Supply chains today are interconnected communities consisting of many different stakeholders. The largest retailers and brands work with thousands of suppliers, all of which have their own dependencies and partnerships. On one hand, interconnected supply chains allow brands to outsource critical functions to external partners that have more specialized capabilities and resources. On the other hand, managing a vast network of external parties can be unwieldy, opaque, and cumbersome.

In a world in which customer demand can surge or plummet overnight, having such complex, interrelated supply chains can be problematic. Disruption or volatility can ripple out quickly and hinder a consumer brand’s ability to deliver high-quality goods on time and at a reasonable cost.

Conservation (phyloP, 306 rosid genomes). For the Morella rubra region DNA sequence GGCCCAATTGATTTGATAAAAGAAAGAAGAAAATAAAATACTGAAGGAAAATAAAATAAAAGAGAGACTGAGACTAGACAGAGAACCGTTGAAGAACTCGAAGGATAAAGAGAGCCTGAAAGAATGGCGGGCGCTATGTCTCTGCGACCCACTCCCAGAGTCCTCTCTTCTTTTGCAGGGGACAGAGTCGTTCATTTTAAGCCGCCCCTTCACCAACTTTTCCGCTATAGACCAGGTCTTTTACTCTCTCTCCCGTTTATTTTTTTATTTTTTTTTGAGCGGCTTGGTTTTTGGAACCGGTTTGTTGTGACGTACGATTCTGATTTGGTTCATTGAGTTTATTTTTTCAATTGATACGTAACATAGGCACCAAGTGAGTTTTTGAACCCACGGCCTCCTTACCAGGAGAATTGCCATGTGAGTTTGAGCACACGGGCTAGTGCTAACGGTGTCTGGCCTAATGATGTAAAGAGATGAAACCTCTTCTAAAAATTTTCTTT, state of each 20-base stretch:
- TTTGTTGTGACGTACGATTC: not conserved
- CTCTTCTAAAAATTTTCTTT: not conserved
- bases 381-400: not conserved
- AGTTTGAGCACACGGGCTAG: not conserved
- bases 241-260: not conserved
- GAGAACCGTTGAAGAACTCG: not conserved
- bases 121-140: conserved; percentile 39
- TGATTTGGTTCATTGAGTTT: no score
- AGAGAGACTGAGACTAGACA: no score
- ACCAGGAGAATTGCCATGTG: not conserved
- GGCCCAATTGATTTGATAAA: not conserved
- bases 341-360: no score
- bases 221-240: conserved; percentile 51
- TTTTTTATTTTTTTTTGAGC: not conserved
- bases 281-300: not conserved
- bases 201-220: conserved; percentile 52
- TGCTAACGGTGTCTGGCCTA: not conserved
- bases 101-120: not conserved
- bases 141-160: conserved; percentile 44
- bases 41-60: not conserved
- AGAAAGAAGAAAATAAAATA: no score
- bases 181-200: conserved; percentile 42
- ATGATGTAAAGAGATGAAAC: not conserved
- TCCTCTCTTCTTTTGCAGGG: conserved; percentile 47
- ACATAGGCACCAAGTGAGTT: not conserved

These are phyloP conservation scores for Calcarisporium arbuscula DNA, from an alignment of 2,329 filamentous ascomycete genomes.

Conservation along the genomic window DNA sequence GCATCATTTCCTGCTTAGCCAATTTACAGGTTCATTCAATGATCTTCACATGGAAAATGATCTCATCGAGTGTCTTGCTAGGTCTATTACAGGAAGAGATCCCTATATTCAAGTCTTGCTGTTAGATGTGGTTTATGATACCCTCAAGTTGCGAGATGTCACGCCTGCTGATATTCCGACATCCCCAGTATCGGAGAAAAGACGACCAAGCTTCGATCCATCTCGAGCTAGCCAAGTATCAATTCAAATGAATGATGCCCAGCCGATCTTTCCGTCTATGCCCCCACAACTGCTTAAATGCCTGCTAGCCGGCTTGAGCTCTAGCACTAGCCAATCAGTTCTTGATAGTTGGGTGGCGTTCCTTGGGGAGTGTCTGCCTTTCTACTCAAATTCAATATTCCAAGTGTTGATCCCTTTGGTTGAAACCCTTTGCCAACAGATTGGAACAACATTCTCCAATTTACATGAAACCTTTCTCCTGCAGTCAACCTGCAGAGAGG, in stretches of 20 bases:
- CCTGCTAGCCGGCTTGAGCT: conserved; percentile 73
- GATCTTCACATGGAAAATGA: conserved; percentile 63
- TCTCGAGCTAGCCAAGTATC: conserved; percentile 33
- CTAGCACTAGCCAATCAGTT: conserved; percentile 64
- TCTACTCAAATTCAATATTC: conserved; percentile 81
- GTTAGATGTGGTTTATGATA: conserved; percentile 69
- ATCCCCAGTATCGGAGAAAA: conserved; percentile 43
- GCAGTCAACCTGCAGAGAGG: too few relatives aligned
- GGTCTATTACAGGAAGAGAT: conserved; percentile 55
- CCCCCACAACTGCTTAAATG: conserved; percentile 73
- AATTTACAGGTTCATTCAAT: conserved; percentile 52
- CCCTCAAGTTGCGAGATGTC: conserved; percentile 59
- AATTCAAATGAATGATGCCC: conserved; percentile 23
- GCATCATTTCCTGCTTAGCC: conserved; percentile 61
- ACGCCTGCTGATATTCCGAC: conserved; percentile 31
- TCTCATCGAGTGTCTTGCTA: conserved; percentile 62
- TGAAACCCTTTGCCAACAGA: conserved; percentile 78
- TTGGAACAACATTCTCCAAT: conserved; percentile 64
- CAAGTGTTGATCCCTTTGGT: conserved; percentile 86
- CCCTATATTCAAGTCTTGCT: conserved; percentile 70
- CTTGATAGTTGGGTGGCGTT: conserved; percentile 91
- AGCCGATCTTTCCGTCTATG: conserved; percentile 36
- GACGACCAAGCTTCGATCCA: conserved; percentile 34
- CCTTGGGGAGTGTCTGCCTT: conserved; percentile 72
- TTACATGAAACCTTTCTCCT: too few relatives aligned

So, what’s the solution?

We must reimagine and upgrade supply-chain management strategies to enable flexible exploration, innovative problem-solving, and efficient operation. The only way to do this, given the global nature of modern supply chains, is by digitizing analog processes that have been long considered the status quo.

The modern supply chain is digital

The tides of supply chain management are shifting once again. Beginning in the early 1990s, many companies started approaching their supply chains with a cost-savings mindset that led many to move critical supply chain operations overseas. In the process, brands gave up some control and had to trust their external partners to fulfill service obligations with limited oversight.